The conventional structure relies on the elasticity of the lock lever in locking and unlocking the battery pack from the casing of the apparatus, as stated above. The problem with such a structure is that the lock lever breaks when bent beyond the limit of elasticity thereof, as determined by experiments.

SUMMARY OF THE INVENTION

It is, therefore, an object of the present invention t o provide a battery pack holding structure for an electronic apparatus which protects a lock lever from damage even when an excessive force, tending to bend the lever outward, acts on the lever.

In accordance with the present invention, a structure for removably holding on the casing of an electronic apparatus a battery pack which accommodates batteries for feeding power to the electronic apparatus has a first and a second flat engaging portion extending from the casing in opposite directions for locking the battery pack in a longitudinal direction. A hook portion is provided on one end of the battery pack with respect to the longitudinal direction for mating with the first engaging portion. An elastic lock lever extends from the other end of the battery pack with respect to the longitudinal direction for mating with the second engaging portion due to elasticity when the pack is pressed against the casing after the first engaging portion and hook portion have mated with each other, thereby locking the pack to the casing. A wall portion extends from the battery pack outboard of the lock lever for protecting the lever from damage when an excessive force, tending to bend the lever outward, acts on the lever.

In the above structure, the wall portion prevents the lock lever from bending excessively against the excessive force tending to bend the lever outward.

BRIEF DESCRIPTION OF THE DRAWINGS

The above and other objects, features and advantages of the present invention will become more apparent from the following detailed description taken with the accompanying drawings in which:

FIG. 1 is a section showing a conventional battery pack holding structure for an electronic apparatus;

FIG. 2 is a section showing a battery pack holding structure embodying the present invention;

FIG. 3 is a perspective view of an electronic apparatus incorporating the structure of the present invention; and

FIG. 4 is a section showing how an external force acts on a lock lever included in the embodiment.

DESCRIPTION OF THE PREFERRED EMBODIMENT

To better understand the present invention, a brief reference will be made to a conventional structure for holding a battery pack, shown in FIG. 1. As shown, an electronic apparatus has a casing 1 to which a battery pack 2 is removably mounted. The casing 1 has a first engaging portion 3 and a second engaging portion 4. The battery pack 2 has a hook portion 5 and a lock lever 8. The hook portion 5 is engageable with the first engaging portion 3. The lock lever 8 is made of a plastic or similar elastic material and engageable with the second engaging portion 3. To mount the battery pack 2 to the casing 1, the former is pressed against the latter. Then, the lock lever 8 elastically bends in a direction A and with the second engaging portion 4 of the casing 1, locking the battery pack 2 to the casing 1. To remove the battery pack 2 from the casing 1, the lock lever 8 is bent in the direction A by finger until it has been released from the second engaging portion 4.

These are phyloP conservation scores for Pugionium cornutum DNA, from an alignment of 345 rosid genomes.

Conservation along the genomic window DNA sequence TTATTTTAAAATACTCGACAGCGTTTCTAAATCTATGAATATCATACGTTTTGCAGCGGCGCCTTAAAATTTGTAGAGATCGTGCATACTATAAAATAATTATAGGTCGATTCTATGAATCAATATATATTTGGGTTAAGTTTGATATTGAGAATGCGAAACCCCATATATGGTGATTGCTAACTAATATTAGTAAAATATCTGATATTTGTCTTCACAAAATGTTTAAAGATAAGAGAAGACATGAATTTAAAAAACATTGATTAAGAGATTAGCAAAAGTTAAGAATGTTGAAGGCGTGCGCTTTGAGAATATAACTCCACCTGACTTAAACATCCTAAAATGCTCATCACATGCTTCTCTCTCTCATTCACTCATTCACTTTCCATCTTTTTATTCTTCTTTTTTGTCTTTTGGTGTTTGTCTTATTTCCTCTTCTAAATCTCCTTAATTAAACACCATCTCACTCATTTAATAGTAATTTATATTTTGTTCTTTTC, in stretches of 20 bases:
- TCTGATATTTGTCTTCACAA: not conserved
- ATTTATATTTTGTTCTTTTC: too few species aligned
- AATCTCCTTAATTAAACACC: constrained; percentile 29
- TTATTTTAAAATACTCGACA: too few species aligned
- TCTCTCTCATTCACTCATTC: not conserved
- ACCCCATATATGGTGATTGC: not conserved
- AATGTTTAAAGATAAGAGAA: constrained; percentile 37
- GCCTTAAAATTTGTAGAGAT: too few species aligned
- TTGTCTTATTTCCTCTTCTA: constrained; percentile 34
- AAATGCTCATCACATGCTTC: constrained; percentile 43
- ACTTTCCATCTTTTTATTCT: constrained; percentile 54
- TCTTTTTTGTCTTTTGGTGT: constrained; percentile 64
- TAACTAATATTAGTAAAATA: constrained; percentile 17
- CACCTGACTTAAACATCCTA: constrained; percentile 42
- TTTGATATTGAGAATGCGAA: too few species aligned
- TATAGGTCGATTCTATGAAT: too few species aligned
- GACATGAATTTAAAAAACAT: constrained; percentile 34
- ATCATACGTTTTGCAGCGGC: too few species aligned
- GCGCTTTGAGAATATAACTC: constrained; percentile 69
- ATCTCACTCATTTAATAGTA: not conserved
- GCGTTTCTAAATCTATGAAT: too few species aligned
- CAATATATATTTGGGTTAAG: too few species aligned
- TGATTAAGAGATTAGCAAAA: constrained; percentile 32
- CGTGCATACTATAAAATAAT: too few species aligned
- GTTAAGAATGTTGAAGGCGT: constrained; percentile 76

The conventional structure described above has a problem that the lock lever 8 of the battery pack 2 is apt to break, as stated earlier.

Referring to FIG. 2, a battery pack holding structure embodying the present invention will be described. As shown, a battery pack 2a is removably mounted to a casing 1 included in an electronic apparatus. The casing 1 has a first engaging portion 3 and a second engaging portion 4 which are engageable with the battery pack 2a. The battery pack 2a has a casing 10 accommodating nickel-cadmium batteries thereon. The casing 10 has a hook portion 5 and a lock lever 6 which are respectively engageable with the first and second engaging portions 3 and 4 of the casing 1. Further, the casing 10 has a wall portion 7 extending substantially parallel to the lock lever 6.

To mount the battery pack 2a to the casing 1, the hook portion 5 is brought into engagement with the first engaging portion 3. Subsequently, the battery pack 2a is pressed against the casing 1. As a result, the lock lever 6 of the battery pack 6 bends in a direction A and mates with the second engaging portion 4, thereby locking the battery pack 4a to the casing 1. To unlock the battery pack 2a from the casing 1, the lock lever 6 is bent in the direction A by finger so as to be released from the second engaging portion 4. In this condition, the battery pack 2a is ready to be removed from the casing 1.